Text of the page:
In December of 2011 Lisa Landry contacted me and asked if I was committed to riding the rally on the 250. I about jumped out of my shoes ... heck yes, I'm in and I was much more confident in being able to complete the rally on the 250 than the Norge. I've got about 18 months to get ready so I'd better start now.
Lisa strongly had encouraged me to gain some rally experience. I immediately set about attempting to find multi-day rallies that I could participate in to gain some rally experience. I hit my first snag. The majority of multi-day rallies were east coast rallies and Texas was as far west as most multi-day rallies came. Even 8 and 24 hour rallies were a good day's ride to the start. Finding a rally to get experience in and balancing that against my work schedule would prove to be it's own challenge. That's when I stumbled across a brand new rally "The Big Money Rally." Ok it wasn't a rally in the traditional sense but, all the traditional rally elements were available. It wasn't ideal but it allowed me to schedule around work and I could start from home and begin to get some experience, it was at the very least an opportunity (or excuse) to spend time on the motorcycle which was critical.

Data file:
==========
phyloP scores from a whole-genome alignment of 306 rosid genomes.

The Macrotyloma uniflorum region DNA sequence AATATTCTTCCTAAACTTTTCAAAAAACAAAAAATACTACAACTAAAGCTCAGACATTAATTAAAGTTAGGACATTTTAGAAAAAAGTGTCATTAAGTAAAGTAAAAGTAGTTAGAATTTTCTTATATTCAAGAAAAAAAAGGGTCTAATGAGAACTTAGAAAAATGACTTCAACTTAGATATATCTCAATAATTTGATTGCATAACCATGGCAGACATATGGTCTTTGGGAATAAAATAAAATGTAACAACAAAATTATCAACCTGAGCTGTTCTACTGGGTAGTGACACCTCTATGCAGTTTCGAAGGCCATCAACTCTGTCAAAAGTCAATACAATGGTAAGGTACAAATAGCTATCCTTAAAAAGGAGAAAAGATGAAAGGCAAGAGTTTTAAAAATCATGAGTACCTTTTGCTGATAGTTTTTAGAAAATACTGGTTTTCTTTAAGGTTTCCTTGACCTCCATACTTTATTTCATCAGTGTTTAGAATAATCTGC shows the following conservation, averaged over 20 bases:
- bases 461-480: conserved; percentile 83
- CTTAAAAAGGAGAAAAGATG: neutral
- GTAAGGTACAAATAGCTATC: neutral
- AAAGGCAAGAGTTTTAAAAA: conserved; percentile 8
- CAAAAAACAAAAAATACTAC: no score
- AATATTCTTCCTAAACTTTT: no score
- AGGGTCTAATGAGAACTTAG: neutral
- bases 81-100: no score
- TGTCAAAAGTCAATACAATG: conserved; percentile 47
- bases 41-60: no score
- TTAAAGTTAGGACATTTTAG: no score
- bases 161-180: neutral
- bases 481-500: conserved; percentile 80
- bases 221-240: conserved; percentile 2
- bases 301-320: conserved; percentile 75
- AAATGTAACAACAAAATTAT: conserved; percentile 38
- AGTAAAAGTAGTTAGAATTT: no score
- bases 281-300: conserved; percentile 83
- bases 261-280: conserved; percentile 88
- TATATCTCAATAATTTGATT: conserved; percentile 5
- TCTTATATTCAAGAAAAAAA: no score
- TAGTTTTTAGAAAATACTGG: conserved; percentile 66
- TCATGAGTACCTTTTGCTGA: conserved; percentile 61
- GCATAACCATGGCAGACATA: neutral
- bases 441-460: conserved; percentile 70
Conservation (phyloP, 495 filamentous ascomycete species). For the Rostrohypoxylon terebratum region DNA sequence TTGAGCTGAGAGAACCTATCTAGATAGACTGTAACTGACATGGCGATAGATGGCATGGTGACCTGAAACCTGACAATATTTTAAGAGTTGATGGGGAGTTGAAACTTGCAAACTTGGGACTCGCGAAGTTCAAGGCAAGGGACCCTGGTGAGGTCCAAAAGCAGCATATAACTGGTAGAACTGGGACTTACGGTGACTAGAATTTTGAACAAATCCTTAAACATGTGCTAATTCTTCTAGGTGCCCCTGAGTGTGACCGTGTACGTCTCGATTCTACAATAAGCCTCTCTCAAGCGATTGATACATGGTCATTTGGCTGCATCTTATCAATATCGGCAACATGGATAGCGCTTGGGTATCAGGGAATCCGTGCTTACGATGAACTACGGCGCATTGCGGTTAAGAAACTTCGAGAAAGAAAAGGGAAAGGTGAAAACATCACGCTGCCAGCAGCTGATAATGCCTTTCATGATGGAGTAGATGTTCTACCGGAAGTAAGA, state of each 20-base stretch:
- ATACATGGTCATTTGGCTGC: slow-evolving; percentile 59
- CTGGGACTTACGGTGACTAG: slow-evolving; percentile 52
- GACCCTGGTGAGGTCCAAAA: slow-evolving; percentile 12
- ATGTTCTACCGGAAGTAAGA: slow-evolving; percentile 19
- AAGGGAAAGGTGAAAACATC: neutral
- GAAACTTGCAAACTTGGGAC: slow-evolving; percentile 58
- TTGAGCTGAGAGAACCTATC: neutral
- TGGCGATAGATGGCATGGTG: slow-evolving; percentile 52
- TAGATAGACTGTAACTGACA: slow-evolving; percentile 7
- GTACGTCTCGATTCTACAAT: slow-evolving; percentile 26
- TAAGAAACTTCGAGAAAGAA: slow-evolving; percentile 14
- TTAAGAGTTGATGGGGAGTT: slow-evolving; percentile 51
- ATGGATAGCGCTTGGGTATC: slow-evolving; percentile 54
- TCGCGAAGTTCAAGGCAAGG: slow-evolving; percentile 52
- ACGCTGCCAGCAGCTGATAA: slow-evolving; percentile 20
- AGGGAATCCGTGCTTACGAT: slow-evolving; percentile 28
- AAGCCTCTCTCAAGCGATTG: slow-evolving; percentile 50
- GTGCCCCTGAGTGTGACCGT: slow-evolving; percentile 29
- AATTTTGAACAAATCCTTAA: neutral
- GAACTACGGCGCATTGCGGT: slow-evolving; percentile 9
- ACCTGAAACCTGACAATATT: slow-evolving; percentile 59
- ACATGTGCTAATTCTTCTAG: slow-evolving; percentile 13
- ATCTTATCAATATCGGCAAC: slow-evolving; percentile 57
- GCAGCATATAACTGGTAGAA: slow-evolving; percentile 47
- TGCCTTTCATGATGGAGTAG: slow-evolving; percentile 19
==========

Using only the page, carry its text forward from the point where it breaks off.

I continued to search for traditional rallies I could participate in and found the Low-Cal 250 and DKC 8 hour rallies. I also attempted schedule in the CAL24, Park-n-Ride, and No-Polio rallies but my work schedule didn't allow my participation in them. The '12 and '13 The Big Money Rally's were to be my only real opportunities to get multi-day rally experience and would be the proving grounds for how I would approach the '13 IBR.
I made an early decision to ride a mostly stock configured bike. What does "mostly stock" mean? It means that if a part was replaced in the normal course maintenance due to wear, that whatever part I would normally replace that part with was acceptable. The key is the part had to require replacement due to wear. Rather than being replaced because I didn't like the performance. The only parts that were not OEM parts were: